You can go to Union Market on Jackson, where I once bought expired milk from a tepid refrigerator next to an opened carton of eggs– now they’re a toilet paper only stop for me.  You can go to Saveway, affectionately nicknamed “Murder Mart” by a lot of the locals, probably unfairly. You can go to the 7/11 on first, filled nightly at 1:50 am by thirsty folks buying sixpacks for home afterparties.

THE PERPETUAL FOOD JIGSAW OF MULTIPLE CORNER STORES

With many of the corner stores in the area, consistency is an issue; Saveway actually has a decent selection of actual food (the ratio of potato chips and candy bars to items like “bread” or “fruit” is not as dire as at Union or 7/11) but it varies in quality and quantity depending on visit. Union is consistently not a place to by non-perishables, but most people use it to get beer or use the Western Union anyway. Bartells is primarily a drug store, and as such, its relationship to providing food is downright bizarre. The store on my corner didn’t sell bread for the first month in business. Now it sells an off brand of Wonderbread.

Living in a studio apartment at the edge of Pioneer Square, I find myself surrounded largely by two very disparate groups as I weave through the neighborhood. Wealthy businessmen and tech transplants, and the unhoused and desperate. In the week after rent and bills go out and before the next paycheck, dealing with a sunburn/allergic outbreak that had strangers yelling at me (WHYYOURFACESORED), it’s easy to feel acutely which side of that equation I fall closer to.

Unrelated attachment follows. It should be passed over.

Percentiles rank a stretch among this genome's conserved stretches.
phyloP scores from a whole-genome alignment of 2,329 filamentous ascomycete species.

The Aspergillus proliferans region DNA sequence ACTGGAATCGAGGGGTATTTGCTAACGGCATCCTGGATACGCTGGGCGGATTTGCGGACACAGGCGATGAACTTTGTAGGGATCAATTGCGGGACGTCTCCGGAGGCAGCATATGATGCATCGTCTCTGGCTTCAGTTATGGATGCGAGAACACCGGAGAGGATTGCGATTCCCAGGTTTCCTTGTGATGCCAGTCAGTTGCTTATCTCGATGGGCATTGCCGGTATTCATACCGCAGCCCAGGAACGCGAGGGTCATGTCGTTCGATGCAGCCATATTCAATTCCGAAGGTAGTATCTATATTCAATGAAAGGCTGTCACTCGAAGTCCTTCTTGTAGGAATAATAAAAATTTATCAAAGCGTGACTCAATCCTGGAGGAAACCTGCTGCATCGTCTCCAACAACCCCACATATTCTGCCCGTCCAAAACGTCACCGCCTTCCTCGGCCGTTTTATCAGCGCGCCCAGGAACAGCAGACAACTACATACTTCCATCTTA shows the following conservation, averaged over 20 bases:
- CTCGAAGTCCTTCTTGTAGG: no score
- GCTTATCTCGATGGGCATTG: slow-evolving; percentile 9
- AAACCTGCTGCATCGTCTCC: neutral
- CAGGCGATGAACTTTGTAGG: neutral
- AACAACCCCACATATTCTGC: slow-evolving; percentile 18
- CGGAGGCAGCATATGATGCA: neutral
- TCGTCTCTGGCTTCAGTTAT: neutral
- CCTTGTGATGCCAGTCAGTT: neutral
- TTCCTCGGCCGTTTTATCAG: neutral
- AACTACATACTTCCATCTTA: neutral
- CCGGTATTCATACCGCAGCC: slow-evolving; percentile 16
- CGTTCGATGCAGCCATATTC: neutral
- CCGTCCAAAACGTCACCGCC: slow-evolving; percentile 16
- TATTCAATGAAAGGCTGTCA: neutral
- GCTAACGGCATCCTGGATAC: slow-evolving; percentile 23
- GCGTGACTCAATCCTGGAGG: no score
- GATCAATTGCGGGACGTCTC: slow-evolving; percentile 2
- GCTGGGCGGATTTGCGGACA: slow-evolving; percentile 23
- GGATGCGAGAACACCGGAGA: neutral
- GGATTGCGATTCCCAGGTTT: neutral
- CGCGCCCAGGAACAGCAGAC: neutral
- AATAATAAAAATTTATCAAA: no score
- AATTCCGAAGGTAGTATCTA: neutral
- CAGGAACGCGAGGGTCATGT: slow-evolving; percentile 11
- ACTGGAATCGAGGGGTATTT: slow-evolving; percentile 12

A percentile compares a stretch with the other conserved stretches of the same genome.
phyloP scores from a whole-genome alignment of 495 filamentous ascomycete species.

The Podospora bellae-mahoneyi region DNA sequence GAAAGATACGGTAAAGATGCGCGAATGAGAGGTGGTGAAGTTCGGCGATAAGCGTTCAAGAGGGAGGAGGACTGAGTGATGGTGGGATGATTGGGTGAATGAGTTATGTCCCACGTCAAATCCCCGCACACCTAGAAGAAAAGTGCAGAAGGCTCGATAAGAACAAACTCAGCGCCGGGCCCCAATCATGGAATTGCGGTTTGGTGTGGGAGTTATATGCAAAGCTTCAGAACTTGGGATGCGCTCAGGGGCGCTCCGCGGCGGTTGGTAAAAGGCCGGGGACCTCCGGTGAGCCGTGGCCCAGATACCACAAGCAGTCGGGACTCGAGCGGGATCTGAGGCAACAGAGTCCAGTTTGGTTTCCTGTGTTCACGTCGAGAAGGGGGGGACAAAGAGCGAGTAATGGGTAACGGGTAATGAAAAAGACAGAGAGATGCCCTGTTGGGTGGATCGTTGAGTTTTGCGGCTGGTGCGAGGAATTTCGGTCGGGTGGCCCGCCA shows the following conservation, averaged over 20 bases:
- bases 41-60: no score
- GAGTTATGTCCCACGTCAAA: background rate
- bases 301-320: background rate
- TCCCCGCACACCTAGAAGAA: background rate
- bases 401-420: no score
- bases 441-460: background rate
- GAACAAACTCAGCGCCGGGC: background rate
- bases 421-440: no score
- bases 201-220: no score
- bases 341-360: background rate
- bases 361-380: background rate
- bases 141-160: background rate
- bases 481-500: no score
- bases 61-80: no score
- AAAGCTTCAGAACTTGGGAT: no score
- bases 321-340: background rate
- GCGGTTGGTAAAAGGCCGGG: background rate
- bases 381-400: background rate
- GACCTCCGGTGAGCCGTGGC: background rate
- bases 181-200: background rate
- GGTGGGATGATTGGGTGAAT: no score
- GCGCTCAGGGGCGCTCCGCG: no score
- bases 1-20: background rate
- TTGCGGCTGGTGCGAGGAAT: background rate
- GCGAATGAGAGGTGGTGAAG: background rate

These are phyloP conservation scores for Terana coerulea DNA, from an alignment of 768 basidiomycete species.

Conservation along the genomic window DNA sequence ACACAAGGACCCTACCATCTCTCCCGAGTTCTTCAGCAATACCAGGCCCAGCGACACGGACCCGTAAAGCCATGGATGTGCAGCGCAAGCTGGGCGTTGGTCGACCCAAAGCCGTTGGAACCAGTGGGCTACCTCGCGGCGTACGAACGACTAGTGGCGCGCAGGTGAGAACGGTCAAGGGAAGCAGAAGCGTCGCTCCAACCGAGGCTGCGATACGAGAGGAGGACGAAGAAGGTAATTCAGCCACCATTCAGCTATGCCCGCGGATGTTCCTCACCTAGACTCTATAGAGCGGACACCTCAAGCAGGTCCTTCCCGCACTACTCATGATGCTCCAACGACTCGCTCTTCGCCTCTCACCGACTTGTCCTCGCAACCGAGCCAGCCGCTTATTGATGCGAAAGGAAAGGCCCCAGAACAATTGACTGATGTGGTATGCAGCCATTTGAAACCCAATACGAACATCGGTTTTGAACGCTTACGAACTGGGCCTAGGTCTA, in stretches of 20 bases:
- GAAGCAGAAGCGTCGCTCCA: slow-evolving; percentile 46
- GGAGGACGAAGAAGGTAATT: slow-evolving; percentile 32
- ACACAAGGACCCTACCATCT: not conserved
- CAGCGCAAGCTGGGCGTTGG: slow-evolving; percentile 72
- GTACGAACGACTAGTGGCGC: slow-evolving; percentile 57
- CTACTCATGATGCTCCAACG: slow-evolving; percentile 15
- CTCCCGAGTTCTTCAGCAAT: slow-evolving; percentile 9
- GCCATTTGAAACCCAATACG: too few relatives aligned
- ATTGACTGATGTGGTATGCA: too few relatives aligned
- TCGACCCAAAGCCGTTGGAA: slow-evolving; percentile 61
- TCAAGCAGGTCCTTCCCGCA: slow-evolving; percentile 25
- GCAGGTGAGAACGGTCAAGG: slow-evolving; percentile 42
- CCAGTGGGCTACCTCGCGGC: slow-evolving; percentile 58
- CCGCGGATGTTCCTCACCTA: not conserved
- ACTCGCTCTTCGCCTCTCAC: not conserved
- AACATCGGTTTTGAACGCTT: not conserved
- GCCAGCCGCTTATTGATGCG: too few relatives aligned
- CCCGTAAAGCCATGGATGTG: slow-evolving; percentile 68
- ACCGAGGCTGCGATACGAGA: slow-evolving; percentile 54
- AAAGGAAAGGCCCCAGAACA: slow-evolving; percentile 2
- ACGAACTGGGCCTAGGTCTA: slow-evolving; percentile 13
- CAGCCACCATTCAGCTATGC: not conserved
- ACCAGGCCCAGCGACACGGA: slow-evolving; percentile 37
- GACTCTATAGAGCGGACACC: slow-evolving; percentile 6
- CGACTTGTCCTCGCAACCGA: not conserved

When Cone and Steiner opened, I was hoping a solid, middle of the road store for staples and snacks was finally here, that between that and aforementioned options, I could cut the trips to Kress out of my routine. I should have known from the signage that what I’d get was closer to a Portlandia skit. If a spot has “General Store” or “Mercantile” in its title and it opened within the last century, it’s a pose for rich people, appealing to a nostalgic simplicity narrative. Granted, if you are rich, you can do a lot worse than going there; it’s locally owned and run and all that good stuff.

But I didn’t go because I could afford it; I went because I couldn’t, was feeling that hard, and wanted to pretend. To not be reminded, one more time in my day. The net effects of my decision are negligible– I’ll skip pho in favor of leftovers and I’m good– but I hate that I’m susceptible to that. That the mix of shame and ego associated with grocery shopping at corner stores has taken hold. That I couldn’t look the friendly clerk in the eye and say “hey, can I put a few things back?” without giving away that I didn’t belong.

Because I totally could have done that at 7/11. And seriously, give those guys a tip jar– they’ve seen some shit.

 


Also published on Medium.